There is no ‘bucket list’ - Lynne and I are both well, thank you – but we have arrived at a point in our lives where we have the time, the money and the good health to indulge in a passion for travel. We know how lucky and privileged we are to be able to do this, and we know it won’t last for ever, but while it does…..

Monday, 20 December 2010

Cannock Chase with Snow and Ice: The Nth Annual Fish and Chip Walk

For the second year running The Chip Walk, on the last Monday before Christmas, took place in snow. This year, however, it was much colder, –13 as I drove through Sandon on my way to the Chase. I claim no great accuracy for my car’s thermometer, but this is definitely the lowest figure ever seen on it.

Sue, Alison, Mike, Francis, Brian (hiding) and Lee
Cannock Chase

Starting from Milford, I noticed that Mike was not wearing shorts. He claimed to have considered the idea but, rather wimpishly, rejected it. We walked up the Heart of England way and onto the ridge above the Sherbrook Valley. The sheltered trees below the ridge were home to a substantial colony of large thrush-like birds identified by Francis and Brian as Redwing.

Hoar frost, Cannock Chase
Higher up the trees, coated with hoar frost, stood out against the misty backdrop of the valley with a stark beauty. After stopping to watch a young male Roe Deer walk calmly along the edge of a belt of pines, we reached the Katyn Memorial, descended into the Sherbrook Valley and climbed up the other side.

Down into the snowy Sherbrook Valley
Cannock Chase

And up the other side

We had coffee by the bird feeding station in Marquis Drive. There were a dozen or so robins, fluffed up to the size of tennis balls, bullfinches - a brightly coloured male and slightly duller female - and coal tits. There were probably others I do not remember, but I was not taking notes. Lee, with customary ornithological precision, identified a pigeon. He also claims he can recognise swans, but saw none.

Robin fluffed up to the size if a (small) tennis ball
Bird feeding station, Marquis Drive, Cannock Chase

We followed Marquis Drive, crossing the railway line and the Hednesford Road, and continued below Lower Cliff, where the icy cyclocross trails looked perfect for launching riders into the frozen pond below. We reached Stile Cop where Lee had cunningly parked his car before we started.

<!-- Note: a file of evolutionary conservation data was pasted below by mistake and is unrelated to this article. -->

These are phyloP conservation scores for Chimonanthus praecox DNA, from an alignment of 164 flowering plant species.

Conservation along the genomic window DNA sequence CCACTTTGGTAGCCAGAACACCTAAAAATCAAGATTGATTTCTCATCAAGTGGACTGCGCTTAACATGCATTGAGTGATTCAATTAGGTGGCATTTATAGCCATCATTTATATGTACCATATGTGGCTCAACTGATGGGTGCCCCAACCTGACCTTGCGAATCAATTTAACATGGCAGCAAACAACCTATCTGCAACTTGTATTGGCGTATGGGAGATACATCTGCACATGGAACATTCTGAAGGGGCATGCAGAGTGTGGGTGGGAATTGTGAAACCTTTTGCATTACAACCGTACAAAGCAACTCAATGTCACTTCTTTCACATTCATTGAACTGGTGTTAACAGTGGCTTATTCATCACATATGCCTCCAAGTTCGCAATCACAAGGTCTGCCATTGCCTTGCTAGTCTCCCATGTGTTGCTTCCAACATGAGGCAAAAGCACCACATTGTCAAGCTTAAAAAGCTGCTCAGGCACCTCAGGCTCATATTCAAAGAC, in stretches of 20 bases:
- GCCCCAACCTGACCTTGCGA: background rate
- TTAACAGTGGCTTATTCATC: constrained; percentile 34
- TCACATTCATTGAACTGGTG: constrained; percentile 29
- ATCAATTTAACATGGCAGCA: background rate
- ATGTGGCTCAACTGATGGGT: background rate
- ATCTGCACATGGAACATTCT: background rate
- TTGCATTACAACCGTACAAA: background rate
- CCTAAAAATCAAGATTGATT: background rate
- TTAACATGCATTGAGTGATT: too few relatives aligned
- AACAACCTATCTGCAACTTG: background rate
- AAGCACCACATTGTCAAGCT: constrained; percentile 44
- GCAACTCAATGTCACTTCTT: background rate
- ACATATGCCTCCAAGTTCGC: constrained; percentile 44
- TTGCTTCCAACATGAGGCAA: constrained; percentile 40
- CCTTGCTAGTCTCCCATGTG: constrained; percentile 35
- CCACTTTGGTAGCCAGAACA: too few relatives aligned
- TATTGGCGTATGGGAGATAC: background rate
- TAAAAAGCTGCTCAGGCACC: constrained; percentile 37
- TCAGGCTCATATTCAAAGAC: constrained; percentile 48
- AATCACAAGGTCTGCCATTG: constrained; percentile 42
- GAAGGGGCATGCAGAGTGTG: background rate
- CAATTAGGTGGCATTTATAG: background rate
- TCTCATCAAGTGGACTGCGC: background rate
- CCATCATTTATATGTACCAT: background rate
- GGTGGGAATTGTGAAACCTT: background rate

Marquis Drive, Cannock Chase

Five minutes driving took us to the ‘Swan with Two Necks’ at Longdon for the customary fish and chips and a couple of pints of Arkell’s excellent 3B. Arkell’s web site notes that in 1860, a gallon of Arkell’s XXX cost one shilling and fourpence (12p). A pint now costs £2.90. Swapping Bs for Xs turned out expensive.

We spent a little longer in the pub than usual – well, it was warm and comfortable - but eventually reasserted self-discipline and forced ourselves out. Shandy drinker Lee drove us through Rugeley to the Seven Springs car park.
Into the Sherbrook Valley again
Cannock Chase

The 7 km walk up Abraham’s Valley, over into the Sherbrook Valley, along the brook and then up
and over to Milford may have been far shorter than the morning, but was a long drag for a very brief afternoon. Sue and Lee set a storming pace, being the youngest and fittest, while others trailed in their wake. I would have cursed them under my breath, had I breath available for cursing. The speed was necessary, though, as we reached Milford just after four as the sun was setting.

Francis walks on water
Cannock Chase
Leaving the car park I noticed the temperature had risen to a balmy –5. There had not been a breath of wind, and I had never felt cold while walking. The white and misty Chase had been a beautiful and sometimes eerie place to spend (almost) the shortest day of the year.

Saturday, 4 December 2010

Baswich to Swynnerton

This is a travel blog. I intended it to be about long journeys through strange and exotic lands.

Baswich to Swynnerton is a short journey, barely 11 miles as the crow flies, and it is hardly far from home – indeed, one end is home - but it is still travelling. Walking maybe the slowest form of travel, but it is the purest; it is all about the journey, never, until your feet start to hurt, about the destination.